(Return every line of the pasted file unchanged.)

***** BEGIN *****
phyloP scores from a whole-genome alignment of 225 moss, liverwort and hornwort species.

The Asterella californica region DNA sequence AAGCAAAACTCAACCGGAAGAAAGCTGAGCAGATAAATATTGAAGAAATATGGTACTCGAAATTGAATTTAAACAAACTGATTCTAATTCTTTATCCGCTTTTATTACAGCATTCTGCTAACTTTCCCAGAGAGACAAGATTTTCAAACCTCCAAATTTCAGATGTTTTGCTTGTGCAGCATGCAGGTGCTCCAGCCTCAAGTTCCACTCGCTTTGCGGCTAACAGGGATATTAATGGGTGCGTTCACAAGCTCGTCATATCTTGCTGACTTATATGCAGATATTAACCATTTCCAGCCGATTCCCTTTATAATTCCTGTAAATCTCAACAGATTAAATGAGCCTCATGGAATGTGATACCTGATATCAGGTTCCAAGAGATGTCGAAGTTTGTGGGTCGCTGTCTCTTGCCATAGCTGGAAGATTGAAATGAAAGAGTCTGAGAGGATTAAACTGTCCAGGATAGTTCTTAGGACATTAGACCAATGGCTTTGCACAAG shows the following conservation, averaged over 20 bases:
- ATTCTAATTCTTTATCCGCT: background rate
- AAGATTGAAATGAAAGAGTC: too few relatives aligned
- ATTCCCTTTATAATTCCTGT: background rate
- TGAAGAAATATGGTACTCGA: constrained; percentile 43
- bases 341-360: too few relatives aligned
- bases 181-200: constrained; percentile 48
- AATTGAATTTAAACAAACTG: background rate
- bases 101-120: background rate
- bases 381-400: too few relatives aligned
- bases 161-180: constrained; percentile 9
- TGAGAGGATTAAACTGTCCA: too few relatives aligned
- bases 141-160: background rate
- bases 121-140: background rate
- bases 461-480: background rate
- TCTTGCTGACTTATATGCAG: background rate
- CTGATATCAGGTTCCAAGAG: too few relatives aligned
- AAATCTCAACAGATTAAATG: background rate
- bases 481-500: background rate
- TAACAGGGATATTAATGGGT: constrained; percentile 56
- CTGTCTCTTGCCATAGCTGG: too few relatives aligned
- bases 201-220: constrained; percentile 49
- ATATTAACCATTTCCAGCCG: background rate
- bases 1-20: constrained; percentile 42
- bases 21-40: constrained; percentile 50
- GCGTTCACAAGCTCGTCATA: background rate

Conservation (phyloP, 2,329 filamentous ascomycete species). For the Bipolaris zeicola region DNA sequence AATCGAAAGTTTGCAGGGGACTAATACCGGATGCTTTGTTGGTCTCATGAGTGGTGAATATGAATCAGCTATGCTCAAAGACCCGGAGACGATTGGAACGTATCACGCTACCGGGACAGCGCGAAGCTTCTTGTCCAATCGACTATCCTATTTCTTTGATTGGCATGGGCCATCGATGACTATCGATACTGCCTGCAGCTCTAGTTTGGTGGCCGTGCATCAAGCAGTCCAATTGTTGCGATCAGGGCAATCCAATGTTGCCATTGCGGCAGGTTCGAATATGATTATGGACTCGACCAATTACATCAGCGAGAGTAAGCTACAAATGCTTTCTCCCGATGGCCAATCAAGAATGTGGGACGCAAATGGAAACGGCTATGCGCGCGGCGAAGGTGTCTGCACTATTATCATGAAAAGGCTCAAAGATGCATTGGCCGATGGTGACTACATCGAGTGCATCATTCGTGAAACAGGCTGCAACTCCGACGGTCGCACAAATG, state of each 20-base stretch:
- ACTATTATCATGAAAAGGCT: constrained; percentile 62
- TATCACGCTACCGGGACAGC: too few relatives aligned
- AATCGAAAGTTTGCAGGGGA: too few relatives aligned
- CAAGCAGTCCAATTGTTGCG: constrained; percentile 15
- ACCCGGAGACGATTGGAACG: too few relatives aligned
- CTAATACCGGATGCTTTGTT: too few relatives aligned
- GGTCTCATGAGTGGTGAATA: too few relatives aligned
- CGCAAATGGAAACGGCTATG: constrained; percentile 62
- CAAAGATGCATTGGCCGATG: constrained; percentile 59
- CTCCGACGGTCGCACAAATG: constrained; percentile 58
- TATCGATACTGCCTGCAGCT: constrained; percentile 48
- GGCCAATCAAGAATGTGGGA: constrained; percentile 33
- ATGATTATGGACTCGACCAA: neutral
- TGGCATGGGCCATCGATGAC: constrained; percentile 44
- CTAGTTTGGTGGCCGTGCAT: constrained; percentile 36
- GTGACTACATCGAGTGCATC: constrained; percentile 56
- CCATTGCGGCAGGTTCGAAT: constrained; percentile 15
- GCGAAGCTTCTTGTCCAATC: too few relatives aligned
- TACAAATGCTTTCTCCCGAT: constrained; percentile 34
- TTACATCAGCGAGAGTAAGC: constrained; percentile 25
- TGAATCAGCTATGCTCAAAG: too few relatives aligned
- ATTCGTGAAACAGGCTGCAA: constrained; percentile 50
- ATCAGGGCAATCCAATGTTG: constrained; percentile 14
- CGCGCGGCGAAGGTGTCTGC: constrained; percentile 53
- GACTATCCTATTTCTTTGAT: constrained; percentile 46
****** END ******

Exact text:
phyloP scores from a whole-genome alignment of 225 moss, liverwort and hornwort species.

The Asterella californica region DNA sequence AAGCAAAACTCAACCGGAAGAAAGCTGAGCAGATAAATATTGAAGAAATATGGTACTCGAAATTGAATTTAAACAAACTGATTCTAATTCTTTATCCGCTTTTATTACAGCATTCTGCTAACTTTCCCAGAGAGACAAGATTTTCAAACCTCCAAATTTCAGATGTTTTGCTTGTGCAGCATGCAGGTGCTCCAGCCTCAAGTTCCACTCGCTTTGCGGCTAACAGGGATATTAATGGGTGCGTTCACAAGCTCGTCATATCTTGCTGACTTATATGCAGATATTAACCATTTCCAGCCGATTCCCTTTATAATTCCTGTAAATCTCAACAGATTAAATGAGCCTCATGGAATGTGATACCTGATATCAGGTTCCAAGAGATGTCGAAGTTTGTGGGTCGCTGTCTCTTGCCATAGCTGGAAGATTGAAATGAAAGAGTCTGAGAGGATTAAACTGTCCAGGATAGTTCTTAGGACATTAGACCAATGGCTTTGCACAAG shows the following conservation, averaged over 20 bases:
- ATTCTAATTCTTTATCCGCT: background rate
- AAGATTGAAATGAAAGAGTC: too few relatives aligned
- ATTCCCTTTATAATTCCTGT: background rate
- TGAAGAAATATGGTACTCGA: constrained; percentile 43
- bases 341-360: too few relatives aligned
- bases 181-200: constrained; percentile 48
- AATTGAATTTAAACAAACTG: background rate
- bases 101-120: background rate
- bases 381-400: too few relatives aligned
- bases 161-180: constrained; percentile 9
- TGAGAGGATTAAACTGTCCA: too few relatives aligned
- bases 141-160: background rate
- bases 121-140: background rate
- bases 461-480: background rate
- TCTTGCTGACTTATATGCAG: background rate
- CTGATATCAGGTTCCAAGAG: too few relatives aligned
- AAATCTCAACAGATTAAATG: background rate
- bases 481-500: background rate
- TAACAGGGATATTAATGGGT: constrained; percentile 56
- CTGTCTCTTGCCATAGCTGG: too few relatives aligned
- bases 201-220: constrained; percentile 49
- ATATTAACCATTTCCAGCCG: background rate
- bases 1-20: constrained; percentile 42
- bases 21-40: constrained; percentile 50
- GCGTTCACAAGCTCGTCATA: background rate

Conservation (phyloP, 2,329 filamentous ascomycete species). For the Bipolaris zeicola region DNA sequence AATCGAAAGTTTGCAGGGGACTAATACCGGATGCTTTGTTGGTCTCATGAGTGGTGAATATGAATCAGCTATGCTCAAAGACCCGGAGACGATTGGAACGTATCACGCTACCGGGACAGCGCGAAGCTTCTTGTCCAATCGACTATCCTATTTCTTTGATTGGCATGGGCCATCGATGACTATCGATACTGCCTGCAGCTCTAGTTTGGTGGCCGTGCATCAAGCAGTCCAATTGTTGCGATCAGGGCAATCCAATGTTGCCATTGCGGCAGGTTCGAATATGATTATGGACTCGACCAATTACATCAGCGAGAGTAAGCTACAAATGCTTTCTCCCGATGGCCAATCAAGAATGTGGGACGCAAATGGAAACGGCTATGCGCGCGGCGAAGGTGTCTGCACTATTATCATGAAAAGGCTCAAAGATGCATTGGCCGATGGTGACTACATCGAGTGCATCATTCGTGAAACAGGCTGCAACTCCGACGGTCGCACAAATG, state of each 20-base stretch:
- ACTATTATCATGAAAAGGCT: constrained; percentile 62
- TATCACGCTACCGGGACAGC: too few relatives aligned
- AATCGAAAGTTTGCAGGGGA: too few relatives aligned
- CAAGCAGTCCAATTGTTGCG: constrained; percentile 15
- ACCCGGAGACGATTGGAACG: too few relatives aligned
- CTAATACCGGATGCTTTGTT: too few relatives aligned
- GGTCTCATGAGTGGTGAATA: too few relatives aligned
- CGCAAATGGAAACGGCTATG: constrained; percentile 62
- CAAAGATGCATTGGCCGATG: constrained; percentile 59
- CTCCGACGGTCGCACAAATG: constrained; percentile 58
- TATCGATACTGCCTGCAGCT: constrained; percentile 48
- GGCCAATCAAGAATGTGGGA: constrained; percentile 33
- ATGATTATGGACTCGACCAA: neutral
- TGGCATGGGCCATCGATGAC: constrained; percentile 44
- CTAGTTTGGTGGCCGTGCAT: constrained; percentile 36
- GTGACTACATCGAGTGCATC: constrained; percentile 56
- CCATTGCGGCAGGTTCGAAT: constrained; percentile 15
- GCGAAGCTTCTTGTCCAATC: too few relatives aligned
- TACAAATGCTTTCTCCCGAT: constrained; percentile 34
- TTACATCAGCGAGAGTAAGC: constrained; percentile 25
- TGAATCAGCTATGCTCAAAG: too few relatives aligned
- ATTCGTGAAACAGGCTGCAA: constrained; percentile 50
- ATCAGGGCAATCCAATGTTG: constrained; percentile 14
- CGCGCGGCGAAGGTGTCTGC: constrained; percentile 53
- GACTATCCTATTTCTTTGAT: constrained; percentile 46